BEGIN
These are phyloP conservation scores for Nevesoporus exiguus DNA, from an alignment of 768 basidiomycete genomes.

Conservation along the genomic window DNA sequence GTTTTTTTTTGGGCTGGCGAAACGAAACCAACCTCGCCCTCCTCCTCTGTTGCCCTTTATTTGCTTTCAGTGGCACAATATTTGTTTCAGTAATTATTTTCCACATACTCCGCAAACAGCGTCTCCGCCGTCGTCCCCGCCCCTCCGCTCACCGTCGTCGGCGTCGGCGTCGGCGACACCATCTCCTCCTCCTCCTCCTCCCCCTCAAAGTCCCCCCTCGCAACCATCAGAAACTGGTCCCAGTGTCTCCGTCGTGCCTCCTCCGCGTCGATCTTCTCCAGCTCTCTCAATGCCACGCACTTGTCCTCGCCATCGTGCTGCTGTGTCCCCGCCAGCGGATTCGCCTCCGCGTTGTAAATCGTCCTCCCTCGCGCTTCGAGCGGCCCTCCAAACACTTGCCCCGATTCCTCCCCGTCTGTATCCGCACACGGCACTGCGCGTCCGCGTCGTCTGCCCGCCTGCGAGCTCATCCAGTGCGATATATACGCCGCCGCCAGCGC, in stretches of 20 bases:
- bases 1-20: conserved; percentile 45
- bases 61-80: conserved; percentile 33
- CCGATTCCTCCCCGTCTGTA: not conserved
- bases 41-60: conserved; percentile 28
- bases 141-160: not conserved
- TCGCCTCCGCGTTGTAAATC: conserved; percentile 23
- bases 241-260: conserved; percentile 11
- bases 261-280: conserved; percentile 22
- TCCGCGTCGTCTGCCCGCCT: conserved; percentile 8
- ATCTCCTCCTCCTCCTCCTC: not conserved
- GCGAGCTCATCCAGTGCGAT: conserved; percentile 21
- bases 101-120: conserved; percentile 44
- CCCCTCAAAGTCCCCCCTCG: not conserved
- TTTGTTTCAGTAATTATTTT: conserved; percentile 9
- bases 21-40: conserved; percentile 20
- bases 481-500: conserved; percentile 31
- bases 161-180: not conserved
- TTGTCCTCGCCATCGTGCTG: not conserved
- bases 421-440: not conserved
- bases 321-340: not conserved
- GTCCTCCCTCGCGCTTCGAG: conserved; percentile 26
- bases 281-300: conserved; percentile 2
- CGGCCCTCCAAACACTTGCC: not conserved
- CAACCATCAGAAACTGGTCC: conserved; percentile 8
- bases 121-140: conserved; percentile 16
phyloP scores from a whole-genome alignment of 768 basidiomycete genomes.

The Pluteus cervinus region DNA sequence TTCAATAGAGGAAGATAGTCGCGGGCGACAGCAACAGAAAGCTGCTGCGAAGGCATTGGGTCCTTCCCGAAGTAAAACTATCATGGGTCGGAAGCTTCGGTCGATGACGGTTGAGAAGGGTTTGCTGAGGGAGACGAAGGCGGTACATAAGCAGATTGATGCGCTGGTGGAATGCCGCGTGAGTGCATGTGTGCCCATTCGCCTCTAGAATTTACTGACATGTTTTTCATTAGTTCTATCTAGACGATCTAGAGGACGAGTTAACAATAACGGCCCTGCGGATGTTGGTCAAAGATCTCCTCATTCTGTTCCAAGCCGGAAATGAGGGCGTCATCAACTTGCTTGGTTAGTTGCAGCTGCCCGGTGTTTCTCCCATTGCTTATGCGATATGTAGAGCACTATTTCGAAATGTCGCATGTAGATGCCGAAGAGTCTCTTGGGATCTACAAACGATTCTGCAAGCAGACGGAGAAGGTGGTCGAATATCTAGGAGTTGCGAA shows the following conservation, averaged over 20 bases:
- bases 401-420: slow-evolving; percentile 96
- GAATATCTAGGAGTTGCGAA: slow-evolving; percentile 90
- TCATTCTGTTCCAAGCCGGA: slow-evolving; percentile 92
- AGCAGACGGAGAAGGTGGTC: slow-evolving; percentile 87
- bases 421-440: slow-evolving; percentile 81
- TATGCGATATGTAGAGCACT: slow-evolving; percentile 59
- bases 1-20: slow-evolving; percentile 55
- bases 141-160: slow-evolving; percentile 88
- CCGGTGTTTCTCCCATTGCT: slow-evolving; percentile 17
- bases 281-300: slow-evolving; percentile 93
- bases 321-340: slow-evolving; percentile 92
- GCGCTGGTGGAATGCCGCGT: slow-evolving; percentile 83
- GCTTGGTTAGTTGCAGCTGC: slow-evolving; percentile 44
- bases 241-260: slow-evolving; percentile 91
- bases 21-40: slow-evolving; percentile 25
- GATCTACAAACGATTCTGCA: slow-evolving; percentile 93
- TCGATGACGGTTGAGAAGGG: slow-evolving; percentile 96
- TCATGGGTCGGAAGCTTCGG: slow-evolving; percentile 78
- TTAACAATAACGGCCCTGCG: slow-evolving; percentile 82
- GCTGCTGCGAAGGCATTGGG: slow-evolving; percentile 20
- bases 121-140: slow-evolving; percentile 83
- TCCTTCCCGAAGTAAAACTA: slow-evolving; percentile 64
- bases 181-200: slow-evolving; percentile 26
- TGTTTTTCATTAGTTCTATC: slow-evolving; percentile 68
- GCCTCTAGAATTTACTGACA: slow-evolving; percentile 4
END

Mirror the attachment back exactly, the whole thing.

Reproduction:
These are phyloP conservation scores for Nevesoporus exiguus DNA, from an alignment of 768 basidiomycete genomes.

Conservation along the genomic window DNA sequence GTTTTTTTTTGGGCTGGCGAAACGAAACCAACCTCGCCCTCCTCCTCTGTTGCCCTTTATTTGCTTTCAGTGGCACAATATTTGTTTCAGTAATTATTTTCCACATACTCCGCAAACAGCGTCTCCGCCGTCGTCCCCGCCCCTCCGCTCACCGTCGTCGGCGTCGGCGTCGGCGACACCATCTCCTCCTCCTCCTCCTCCCCCTCAAAGTCCCCCCTCGCAACCATCAGAAACTGGTCCCAGTGTCTCCGTCGTGCCTCCTCCGCGTCGATCTTCTCCAGCTCTCTCAATGCCACGCACTTGTCCTCGCCATCGTGCTGCTGTGTCCCCGCCAGCGGATTCGCCTCCGCGTTGTAAATCGTCCTCCCTCGCGCTTCGAGCGGCCCTCCAAACACTTGCCCCGATTCCTCCCCGTCTGTATCCGCACACGGCACTGCGCGTCCGCGTCGTCTGCCCGCCTGCGAGCTCATCCAGTGCGATATATACGCCGCCGCCAGCGC, in stretches of 20 bases:
- bases 1-20: conserved; percentile 45
- bases 61-80: conserved; percentile 33
- CCGATTCCTCCCCGTCTGTA: not conserved
- bases 41-60: conserved; percentile 28
- bases 141-160: not conserved
- TCGCCTCCGCGTTGTAAATC: conserved; percentile 23
- bases 241-260: conserved; percentile 11
- bases 261-280: conserved; percentile 22
- TCCGCGTCGTCTGCCCGCCT: conserved; percentile 8
- ATCTCCTCCTCCTCCTCCTC: not conserved
- GCGAGCTCATCCAGTGCGAT: conserved; percentile 21
- bases 101-120: conserved; percentile 44
- CCCCTCAAAGTCCCCCCTCG: not conserved
- TTTGTTTCAGTAATTATTTT: conserved; percentile 9
- bases 21-40: conserved; percentile 20
- bases 481-500: conserved; percentile 31
- bases 161-180: not conserved
- TTGTCCTCGCCATCGTGCTG: not conserved
- bases 421-440: not conserved
- bases 321-340: not conserved
- GTCCTCCCTCGCGCTTCGAG: conserved; percentile 26
- bases 281-300: conserved; percentile 2
- CGGCCCTCCAAACACTTGCC: not conserved
- CAACCATCAGAAACTGGTCC: conserved; percentile 8
- bases 121-140: conserved; percentile 16
phyloP scores from a whole-genome alignment of 768 basidiomycete genomes.

The Pluteus cervinus region DNA sequence TTCAATAGAGGAAGATAGTCGCGGGCGACAGCAACAGAAAGCTGCTGCGAAGGCATTGGGTCCTTCCCGAAGTAAAACTATCATGGGTCGGAAGCTTCGGTCGATGACGGTTGAGAAGGGTTTGCTGAGGGAGACGAAGGCGGTACATAAGCAGATTGATGCGCTGGTGGAATGCCGCGTGAGTGCATGTGTGCCCATTCGCCTCTAGAATTTACTGACATGTTTTTCATTAGTTCTATCTAGACGATCTAGAGGACGAGTTAACAATAACGGCCCTGCGGATGTTGGTCAAAGATCTCCTCATTCTGTTCCAAGCCGGAAATGAGGGCGTCATCAACTTGCTTGGTTAGTTGCAGCTGCCCGGTGTTTCTCCCATTGCTTATGCGATATGTAGAGCACTATTTCGAAATGTCGCATGTAGATGCCGAAGAGTCTCTTGGGATCTACAAACGATTCTGCAAGCAGACGGAGAAGGTGGTCGAATATCTAGGAGTTGCGAA shows the following conservation, averaged over 20 bases:
- bases 401-420: slow-evolving; percentile 96
- GAATATCTAGGAGTTGCGAA: slow-evolving; percentile 90
- TCATTCTGTTCCAAGCCGGA: slow-evolving; percentile 92
- AGCAGACGGAGAAGGTGGTC: slow-evolving; percentile 87
- bases 421-440: slow-evolving; percentile 81
- TATGCGATATGTAGAGCACT: slow-evolving; percentile 59
- bases 1-20: slow-evolving; percentile 55
- bases 141-160: slow-evolving; percentile 88
- CCGGTGTTTCTCCCATTGCT: slow-evolving; percentile 17
- bases 281-300: slow-evolving; percentile 93
- bases 321-340: slow-evolving; percentile 92
- GCGCTGGTGGAATGCCGCGT: slow-evolving; percentile 83
- GCTTGGTTAGTTGCAGCTGC: slow-evolving; percentile 44
- bases 241-260: slow-evolving; percentile 91
- bases 21-40: slow-evolving; percentile 25
- GATCTACAAACGATTCTGCA: slow-evolving; percentile 93
- TCGATGACGGTTGAGAAGGG: slow-evolving; percentile 96
- TCATGGGTCGGAAGCTTCGG: slow-evolving; percentile 78
- TTAACAATAACGGCCCTGCG: slow-evolving; percentile 82
- GCTGCTGCGAAGGCATTGGG: slow-evolving; percentile 20
- bases 121-140: slow-evolving; percentile 83
- TCCTTCCCGAAGTAAAACTA: slow-evolving; percentile 64
- bases 181-200: slow-evolving; percentile 26
- TGTTTTTCATTAGTTCTATC: slow-evolving; percentile 68
- GCCTCTAGAATTTACTGACA: slow-evolving; percentile 4